National Alliance on Mental Illness
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The Diagnostic and Statistical Manual of Mental Disorders (4th Edition), known as DSM IV, published in 1994, defines Asperger syndrome (AS) as marked by "severe and sustained impairment in social interaction" along with "restricted repetitive and stereotyped patterns of behavior."
As a parent, what behaviors might I suspect as indicative of this disorder?
The more general traits that may be observed include awkwardness in social situations, an intense preoccupation with certain specific (often unusual) topics, self-directed orientation, a lack of understanding of social cues, and clumsiness caused by lack of motor coordination.
What is meant by "severe and sustained impairment in social interaction"?
A child with AS often has problems with normally developed verbal as well as non-verbal interaction tools. The child may, for example, not meet the eyes of a person speaking, seem to lack facial expressiveness, or not use normal body posturing and gestures. This affects social interaction in a negative way.
What are "restricted repetitive patterns of behavior"?
This kind of behavior is demonstrated by a preoccupation with certain actions or objects within a restricted range. Rather than applying an intense interest to a variety of subjects, the child with AS has interests of a rather narrow scope, like aliens or computers, bus routes or sports schedules, maps and charts.
This restricted repetitive behavior also is exhibited through a very rigid, non-negotiable adherence to specific nonfunctional routines or rituals. The child with this disorder may, for example, insist on walking a certain route to school without deviation. The child is inflexible about following a certain sequence of events--he or she may need to walk in a circle before sitting down or dress in a specific order. These nonfunctional routines can be of critical importance to the child with Asperger. Given a choice in clothing, the child might create what seems like a uniform that is worn day after day.
How is Asperger different from autism?
A child with Asperger experiences no clinically significant delay in cognitive development and does not experience a gross delay in developing language skills.
Other differences are:
What about relationships with peers?
The child may not make friends easily, or at all, and may not seem interested in sharing experiences or interests with those around him. For example, a child developing normally may show his artwork to people around him or bring a toy to his sister or brother to look at, but a child with AS will not as readily do so.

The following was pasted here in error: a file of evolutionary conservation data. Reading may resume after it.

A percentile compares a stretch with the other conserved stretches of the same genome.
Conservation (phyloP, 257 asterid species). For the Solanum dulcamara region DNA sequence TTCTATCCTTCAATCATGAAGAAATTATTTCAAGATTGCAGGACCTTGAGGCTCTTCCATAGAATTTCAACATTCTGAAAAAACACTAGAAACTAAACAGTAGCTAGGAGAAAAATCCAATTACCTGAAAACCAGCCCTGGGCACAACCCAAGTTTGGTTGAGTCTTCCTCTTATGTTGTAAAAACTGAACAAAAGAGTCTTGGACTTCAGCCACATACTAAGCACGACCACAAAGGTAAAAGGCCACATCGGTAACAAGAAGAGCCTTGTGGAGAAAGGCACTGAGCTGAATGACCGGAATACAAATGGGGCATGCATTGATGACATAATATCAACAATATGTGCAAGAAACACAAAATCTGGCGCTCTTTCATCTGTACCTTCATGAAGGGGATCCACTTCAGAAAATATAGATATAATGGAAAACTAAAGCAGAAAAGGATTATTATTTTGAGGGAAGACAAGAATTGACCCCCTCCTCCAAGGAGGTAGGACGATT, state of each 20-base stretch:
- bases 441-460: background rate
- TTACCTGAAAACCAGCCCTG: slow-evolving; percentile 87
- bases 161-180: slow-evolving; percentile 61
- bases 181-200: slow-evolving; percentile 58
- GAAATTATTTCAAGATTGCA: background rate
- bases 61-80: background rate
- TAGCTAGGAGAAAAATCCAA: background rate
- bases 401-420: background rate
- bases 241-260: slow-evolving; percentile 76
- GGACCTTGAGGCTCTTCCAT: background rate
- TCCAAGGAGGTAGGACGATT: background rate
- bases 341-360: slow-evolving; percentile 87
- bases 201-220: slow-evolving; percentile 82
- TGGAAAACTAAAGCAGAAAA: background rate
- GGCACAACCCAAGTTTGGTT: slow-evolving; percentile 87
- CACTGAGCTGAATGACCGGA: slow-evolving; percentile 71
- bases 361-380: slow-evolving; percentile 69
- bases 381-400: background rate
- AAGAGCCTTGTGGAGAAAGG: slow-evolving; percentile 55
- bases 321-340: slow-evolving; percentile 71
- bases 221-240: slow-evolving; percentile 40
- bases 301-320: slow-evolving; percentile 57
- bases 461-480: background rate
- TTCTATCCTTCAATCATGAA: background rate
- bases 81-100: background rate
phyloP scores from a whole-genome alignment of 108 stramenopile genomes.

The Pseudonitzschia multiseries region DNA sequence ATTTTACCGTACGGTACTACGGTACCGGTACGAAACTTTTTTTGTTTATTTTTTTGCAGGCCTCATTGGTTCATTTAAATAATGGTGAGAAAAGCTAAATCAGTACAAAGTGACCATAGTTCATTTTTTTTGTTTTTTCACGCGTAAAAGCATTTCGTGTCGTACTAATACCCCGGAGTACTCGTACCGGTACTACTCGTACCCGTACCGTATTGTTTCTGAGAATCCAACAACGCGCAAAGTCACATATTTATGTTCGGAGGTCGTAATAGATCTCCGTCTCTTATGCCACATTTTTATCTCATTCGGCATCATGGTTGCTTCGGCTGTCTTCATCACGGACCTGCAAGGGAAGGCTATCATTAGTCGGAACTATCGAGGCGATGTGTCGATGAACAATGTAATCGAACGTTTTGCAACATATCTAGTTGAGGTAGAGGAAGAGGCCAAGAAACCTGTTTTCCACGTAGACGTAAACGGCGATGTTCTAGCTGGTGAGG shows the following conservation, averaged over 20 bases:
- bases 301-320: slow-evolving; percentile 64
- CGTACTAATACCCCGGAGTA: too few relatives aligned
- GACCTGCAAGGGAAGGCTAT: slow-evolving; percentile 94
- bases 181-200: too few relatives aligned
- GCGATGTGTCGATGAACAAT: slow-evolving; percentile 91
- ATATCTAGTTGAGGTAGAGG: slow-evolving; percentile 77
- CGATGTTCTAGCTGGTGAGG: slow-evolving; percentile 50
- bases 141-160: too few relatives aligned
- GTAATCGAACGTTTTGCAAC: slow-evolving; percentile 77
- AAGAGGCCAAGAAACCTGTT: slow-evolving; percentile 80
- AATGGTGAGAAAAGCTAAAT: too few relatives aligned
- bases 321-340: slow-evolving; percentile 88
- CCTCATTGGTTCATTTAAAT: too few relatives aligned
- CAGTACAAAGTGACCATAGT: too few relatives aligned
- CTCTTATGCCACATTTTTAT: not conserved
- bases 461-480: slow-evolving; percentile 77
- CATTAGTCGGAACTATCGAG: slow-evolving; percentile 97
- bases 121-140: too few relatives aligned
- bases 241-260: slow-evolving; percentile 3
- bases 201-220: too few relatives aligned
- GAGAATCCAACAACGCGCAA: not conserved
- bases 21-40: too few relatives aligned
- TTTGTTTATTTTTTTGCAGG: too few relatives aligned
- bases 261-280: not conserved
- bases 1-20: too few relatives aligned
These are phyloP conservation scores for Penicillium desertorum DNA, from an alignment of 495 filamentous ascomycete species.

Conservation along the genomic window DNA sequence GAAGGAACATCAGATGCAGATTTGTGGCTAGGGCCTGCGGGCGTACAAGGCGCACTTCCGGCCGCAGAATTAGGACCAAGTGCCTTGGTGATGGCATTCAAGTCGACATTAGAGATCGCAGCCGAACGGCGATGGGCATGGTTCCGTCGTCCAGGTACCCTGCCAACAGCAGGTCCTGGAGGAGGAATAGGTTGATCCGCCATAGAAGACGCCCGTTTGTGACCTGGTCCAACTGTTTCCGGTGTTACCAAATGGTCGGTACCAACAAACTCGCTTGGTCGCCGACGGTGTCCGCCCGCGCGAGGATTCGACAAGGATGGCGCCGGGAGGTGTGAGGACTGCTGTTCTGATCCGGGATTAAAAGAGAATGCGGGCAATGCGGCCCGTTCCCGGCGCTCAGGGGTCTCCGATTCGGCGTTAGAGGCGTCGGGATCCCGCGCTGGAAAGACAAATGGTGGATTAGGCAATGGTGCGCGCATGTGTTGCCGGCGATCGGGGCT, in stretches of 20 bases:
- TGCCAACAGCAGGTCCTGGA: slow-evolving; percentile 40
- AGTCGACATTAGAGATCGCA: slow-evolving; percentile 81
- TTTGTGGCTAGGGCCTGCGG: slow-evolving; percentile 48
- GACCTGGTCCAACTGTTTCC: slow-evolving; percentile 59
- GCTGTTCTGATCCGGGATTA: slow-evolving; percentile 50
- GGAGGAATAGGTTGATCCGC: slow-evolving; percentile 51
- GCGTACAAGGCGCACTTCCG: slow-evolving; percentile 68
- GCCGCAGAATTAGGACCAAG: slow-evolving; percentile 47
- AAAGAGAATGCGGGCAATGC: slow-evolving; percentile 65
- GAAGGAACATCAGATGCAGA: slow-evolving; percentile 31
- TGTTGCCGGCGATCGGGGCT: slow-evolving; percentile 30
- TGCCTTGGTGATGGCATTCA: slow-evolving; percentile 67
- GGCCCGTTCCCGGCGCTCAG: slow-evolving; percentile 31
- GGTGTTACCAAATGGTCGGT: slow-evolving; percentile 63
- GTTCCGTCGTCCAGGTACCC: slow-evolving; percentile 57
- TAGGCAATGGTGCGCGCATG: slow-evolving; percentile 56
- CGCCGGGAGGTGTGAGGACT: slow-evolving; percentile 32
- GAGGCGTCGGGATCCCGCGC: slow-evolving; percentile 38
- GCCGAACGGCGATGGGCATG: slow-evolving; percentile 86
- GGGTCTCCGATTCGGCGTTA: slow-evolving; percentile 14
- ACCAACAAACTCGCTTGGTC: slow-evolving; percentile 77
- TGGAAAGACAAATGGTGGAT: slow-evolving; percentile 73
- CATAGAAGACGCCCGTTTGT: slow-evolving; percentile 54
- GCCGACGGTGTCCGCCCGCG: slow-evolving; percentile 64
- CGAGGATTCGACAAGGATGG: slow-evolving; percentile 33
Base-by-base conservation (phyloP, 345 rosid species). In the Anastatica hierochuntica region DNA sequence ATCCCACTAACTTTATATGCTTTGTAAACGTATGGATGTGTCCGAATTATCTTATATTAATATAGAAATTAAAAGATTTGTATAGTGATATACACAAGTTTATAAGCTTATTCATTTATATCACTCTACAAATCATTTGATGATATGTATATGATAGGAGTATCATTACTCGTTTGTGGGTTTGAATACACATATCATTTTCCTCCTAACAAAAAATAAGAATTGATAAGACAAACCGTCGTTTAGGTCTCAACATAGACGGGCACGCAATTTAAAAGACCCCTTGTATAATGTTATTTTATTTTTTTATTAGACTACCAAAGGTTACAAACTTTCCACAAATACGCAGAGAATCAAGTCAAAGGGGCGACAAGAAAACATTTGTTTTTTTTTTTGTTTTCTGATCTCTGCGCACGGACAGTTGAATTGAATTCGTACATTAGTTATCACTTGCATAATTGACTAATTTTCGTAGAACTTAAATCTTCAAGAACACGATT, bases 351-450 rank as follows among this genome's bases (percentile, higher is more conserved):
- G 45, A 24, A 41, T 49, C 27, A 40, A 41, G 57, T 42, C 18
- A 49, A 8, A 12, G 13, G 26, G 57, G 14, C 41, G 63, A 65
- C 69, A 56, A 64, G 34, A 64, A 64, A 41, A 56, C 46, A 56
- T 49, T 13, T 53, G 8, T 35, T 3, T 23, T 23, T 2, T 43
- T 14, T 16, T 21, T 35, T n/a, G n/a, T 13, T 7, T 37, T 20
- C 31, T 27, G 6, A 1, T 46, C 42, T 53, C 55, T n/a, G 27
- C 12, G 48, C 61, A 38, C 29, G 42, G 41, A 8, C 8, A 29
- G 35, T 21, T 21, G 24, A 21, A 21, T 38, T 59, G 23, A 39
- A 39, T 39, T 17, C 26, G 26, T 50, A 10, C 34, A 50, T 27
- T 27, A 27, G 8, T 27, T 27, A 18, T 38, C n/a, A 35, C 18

A child or adolescent with AS may seem unwilling or uninterested in responding to others in a socially or emotionally reciprocal way. For example, the child may ignore or seem to not notice when a person expresses affection toward him or prompts conversation. On the other hand, Asperger individuals may highly desire social interaction, but their poor social skills result in failure which can cause anxiety and depression.
What about the course of Asperger syndrome?
AS usually presents between ages 2 and 6 years, but is often not recognized until later. As far as doctors know, the disorder is present throughout the course of a person life. It has often been diagnosed as late as young adulthood.
Who gets Asperger?
Not much is known about how common the syndrome is because few studies have been done. Prevalence rates range are estimated to from .024 percent to .36 percent based on studies in Canada and Goteborg, Sweden, respectively.
Boys appear to have a higher incidence than girls at a 4:1 ratio. There is likely a genetic component which is thought by some to be related to the genetic deficit in autism. This is presently unclear.
How does one arrive at a diagnosis of Asperger?
The diagnosis is based on the presence of signs and symptoms in the DSM-IV. Differential diagnosis includes autism, complex learning disabilities, schizophrenia-spectrum disorder and obsessive-compulsive disorder.
What treatments can be considered useful or helpful for the child or adolescent with Asperger?
Because securing educational and related services may be difficult due to the lack of knowledge about Asperger, it is important for the parents and clinician to work closely together to supply the patient and school personnel with the necessary information and help. Educational interventions are often necessary and should be individual accommodations to the persons needs. Because these students generally do well with memory tasks, teaching in a rote fashion may help the individual to retain the information presented.
Deficits in social skills may be remediated in small groups usually led by a mental health professional or speech and language pathologist.
Depending on the presence and extremity of associated symptoms, psycho-pharmacological interventions may help. Examples of associated symptoms that may be effectively treated with medication are hyperactivity, impulsivity, inattention, mood instability, temper outbursts, depression, anxiety and obsessive-compulsive symptoms.
Early intervention and treatment is the single most important effort a parent can make to influence the outcomes for a child or adolescent with Asperger. Finding a clinician that can make the diagnosis of Asperger may be the more significant hurdle in getting appropriate treatment for your child.
Autism and AS, by Uta Frith, Cambridge University Press, London, UK, 1991 ($17.95)
For more information on the Internet, look for the "Asperger Disorder Homepage" at http://www.ummed.edu/pub/o/ozbayrak/asperger.html